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Constellation

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  • Date: 
    1944 (circa)
  • Material: 
    Wood, painted wood and steel threads
  • Technique: 
    Assemblage
  • Dimensions: 
    90 x 67,5 x 80 cm
  • Category: 
    Sculpture
  • Entry date: 
    1990
  • Register number: 
    AS11051
  • On display in:
The Constellations series, begun in 1943, owes its title to the influence of Marcel Duchamp and the critic James Johnson Sweeney. Alexander Calder did a group of hanging mobiles and standing mobiles (‘stabiles’) in wood and wire which, decades later, in 1971, he related to Joan Miró’s Constelaciones, a series of 23 tempera paintings done between 1940 and 1941, which Calder saw in 1944 when they came to New York. Calder’s interest in cosmology dated back to the beginning of the 1930s, when he did works in painted sheet metal and wire evoking the movements and the pure forms of the planets, but differing considerably in character from this piece, based around biomorphic forms referencing works by Miró, Yves Tanguy and Jean Arp. 1944’s Constellation is not coloured, and is a wall piece with a mobile section finding the rhythmic form and contained motion of a subtle, ordered universe that is poetic and serene. Like Miró’s works, whose small formats “give the impression of large frescoes”, as the artist himself said, Calder’s Constellations are also aiming at a monumentalism that would later inspire him to build the Towers series, which has a direct link to this series.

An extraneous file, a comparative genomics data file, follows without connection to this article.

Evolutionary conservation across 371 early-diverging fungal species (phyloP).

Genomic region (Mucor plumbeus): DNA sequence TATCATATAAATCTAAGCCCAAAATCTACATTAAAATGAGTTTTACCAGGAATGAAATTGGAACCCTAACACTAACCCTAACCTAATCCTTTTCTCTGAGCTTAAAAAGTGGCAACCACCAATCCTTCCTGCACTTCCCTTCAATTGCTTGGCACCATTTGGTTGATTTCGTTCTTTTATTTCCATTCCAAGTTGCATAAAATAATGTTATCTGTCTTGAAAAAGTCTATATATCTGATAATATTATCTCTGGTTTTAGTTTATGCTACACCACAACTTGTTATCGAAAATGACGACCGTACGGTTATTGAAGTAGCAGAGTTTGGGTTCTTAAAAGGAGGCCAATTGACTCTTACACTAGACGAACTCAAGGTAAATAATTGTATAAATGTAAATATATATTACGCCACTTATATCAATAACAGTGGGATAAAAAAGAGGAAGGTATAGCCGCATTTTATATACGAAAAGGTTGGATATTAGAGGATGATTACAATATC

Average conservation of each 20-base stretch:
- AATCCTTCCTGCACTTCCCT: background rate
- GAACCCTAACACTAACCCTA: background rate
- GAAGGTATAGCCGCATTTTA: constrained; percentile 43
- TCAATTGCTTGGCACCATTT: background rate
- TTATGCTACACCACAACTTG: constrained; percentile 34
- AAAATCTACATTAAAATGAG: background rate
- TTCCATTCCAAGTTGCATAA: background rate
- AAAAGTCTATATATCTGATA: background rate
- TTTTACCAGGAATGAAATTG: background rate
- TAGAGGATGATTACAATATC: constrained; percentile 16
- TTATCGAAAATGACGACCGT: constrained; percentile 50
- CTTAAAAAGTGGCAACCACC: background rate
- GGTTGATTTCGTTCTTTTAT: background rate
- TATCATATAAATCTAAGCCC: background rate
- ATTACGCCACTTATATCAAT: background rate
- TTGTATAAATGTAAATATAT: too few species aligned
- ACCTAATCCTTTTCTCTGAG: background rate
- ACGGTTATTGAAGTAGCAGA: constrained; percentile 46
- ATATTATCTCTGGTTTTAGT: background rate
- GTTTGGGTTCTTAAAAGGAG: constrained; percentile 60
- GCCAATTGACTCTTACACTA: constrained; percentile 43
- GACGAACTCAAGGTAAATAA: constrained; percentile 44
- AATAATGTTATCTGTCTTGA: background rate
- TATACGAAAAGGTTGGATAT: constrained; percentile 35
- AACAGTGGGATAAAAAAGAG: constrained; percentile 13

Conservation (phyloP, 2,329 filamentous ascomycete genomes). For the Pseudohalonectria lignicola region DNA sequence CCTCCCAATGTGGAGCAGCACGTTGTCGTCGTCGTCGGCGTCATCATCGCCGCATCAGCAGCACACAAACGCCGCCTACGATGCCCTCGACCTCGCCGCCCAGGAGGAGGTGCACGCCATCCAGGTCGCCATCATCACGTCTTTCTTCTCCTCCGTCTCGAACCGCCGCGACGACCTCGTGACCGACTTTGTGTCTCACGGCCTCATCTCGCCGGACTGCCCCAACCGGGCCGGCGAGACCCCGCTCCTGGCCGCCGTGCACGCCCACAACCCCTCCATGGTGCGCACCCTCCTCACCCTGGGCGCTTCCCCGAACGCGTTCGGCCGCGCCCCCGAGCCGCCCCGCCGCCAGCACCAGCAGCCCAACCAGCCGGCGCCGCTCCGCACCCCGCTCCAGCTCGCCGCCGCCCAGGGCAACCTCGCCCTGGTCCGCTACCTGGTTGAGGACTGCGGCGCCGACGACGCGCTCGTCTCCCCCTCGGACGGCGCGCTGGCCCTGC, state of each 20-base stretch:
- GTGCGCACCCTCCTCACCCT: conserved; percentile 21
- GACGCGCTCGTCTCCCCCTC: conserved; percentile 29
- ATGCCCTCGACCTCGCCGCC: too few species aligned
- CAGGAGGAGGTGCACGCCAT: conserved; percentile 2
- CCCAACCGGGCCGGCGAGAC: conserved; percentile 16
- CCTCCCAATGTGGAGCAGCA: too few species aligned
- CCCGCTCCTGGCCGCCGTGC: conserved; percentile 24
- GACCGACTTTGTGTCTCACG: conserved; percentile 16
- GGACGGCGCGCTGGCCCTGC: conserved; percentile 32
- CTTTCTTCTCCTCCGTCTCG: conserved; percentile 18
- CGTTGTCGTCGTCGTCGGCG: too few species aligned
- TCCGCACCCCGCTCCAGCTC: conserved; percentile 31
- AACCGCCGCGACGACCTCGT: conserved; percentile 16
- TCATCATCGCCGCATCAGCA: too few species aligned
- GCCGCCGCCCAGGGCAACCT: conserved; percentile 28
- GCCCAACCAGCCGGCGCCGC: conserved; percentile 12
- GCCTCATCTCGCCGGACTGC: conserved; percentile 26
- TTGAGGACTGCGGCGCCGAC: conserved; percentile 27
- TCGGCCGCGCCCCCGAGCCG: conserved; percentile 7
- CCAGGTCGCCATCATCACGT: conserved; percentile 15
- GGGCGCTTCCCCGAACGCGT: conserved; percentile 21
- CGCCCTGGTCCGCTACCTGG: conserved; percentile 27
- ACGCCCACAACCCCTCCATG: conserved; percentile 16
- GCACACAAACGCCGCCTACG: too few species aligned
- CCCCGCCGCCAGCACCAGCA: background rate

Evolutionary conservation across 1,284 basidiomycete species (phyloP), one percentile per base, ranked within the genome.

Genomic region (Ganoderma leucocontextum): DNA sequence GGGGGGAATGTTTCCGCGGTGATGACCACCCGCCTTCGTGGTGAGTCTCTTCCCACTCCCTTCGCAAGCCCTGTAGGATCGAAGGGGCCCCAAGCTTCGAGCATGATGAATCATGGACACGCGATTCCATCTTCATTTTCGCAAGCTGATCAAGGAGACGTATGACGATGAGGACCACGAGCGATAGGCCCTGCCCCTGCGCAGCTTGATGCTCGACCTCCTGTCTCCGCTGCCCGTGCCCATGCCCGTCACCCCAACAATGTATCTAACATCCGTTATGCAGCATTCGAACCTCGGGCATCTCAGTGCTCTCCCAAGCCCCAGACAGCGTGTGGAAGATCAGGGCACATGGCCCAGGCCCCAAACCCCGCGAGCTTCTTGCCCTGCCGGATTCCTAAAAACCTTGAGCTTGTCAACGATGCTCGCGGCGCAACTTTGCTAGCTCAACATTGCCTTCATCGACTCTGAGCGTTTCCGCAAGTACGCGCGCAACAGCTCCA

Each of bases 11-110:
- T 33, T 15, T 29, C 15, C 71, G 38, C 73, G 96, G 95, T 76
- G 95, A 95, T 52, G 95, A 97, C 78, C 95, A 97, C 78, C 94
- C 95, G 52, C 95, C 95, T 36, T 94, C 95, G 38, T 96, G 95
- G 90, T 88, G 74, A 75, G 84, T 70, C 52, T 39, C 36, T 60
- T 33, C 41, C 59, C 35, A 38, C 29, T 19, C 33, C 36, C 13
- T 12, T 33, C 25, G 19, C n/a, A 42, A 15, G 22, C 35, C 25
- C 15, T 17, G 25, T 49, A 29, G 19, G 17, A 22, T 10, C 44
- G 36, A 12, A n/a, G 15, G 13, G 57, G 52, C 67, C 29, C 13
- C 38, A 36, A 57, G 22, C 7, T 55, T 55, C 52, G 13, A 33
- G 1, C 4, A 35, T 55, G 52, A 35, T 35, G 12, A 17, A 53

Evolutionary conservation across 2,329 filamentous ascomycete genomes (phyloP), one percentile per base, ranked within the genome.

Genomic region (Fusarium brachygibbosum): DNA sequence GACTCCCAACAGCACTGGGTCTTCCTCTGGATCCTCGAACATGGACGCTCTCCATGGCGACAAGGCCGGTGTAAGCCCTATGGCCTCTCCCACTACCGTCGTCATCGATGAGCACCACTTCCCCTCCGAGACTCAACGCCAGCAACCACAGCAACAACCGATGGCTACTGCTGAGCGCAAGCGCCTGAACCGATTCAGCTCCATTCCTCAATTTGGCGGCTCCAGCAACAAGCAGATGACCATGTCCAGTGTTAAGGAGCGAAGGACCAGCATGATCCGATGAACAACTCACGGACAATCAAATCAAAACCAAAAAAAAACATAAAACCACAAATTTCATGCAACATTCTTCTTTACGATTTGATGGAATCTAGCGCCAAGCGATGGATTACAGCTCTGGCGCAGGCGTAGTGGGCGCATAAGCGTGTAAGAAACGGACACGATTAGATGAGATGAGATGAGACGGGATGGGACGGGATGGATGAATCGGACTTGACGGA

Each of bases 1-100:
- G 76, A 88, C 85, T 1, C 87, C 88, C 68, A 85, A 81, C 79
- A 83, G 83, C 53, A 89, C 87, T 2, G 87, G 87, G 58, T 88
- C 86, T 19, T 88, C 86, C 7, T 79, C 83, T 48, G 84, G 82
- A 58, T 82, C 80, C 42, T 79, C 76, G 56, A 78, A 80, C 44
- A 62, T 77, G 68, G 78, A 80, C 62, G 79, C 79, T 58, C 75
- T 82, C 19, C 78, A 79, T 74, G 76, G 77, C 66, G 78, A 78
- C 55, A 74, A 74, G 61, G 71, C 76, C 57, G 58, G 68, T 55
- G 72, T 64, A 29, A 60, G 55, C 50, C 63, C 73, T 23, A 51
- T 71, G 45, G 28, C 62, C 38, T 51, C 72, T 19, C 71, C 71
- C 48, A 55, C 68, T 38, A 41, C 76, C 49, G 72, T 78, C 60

Carmen Fernández Aparicio

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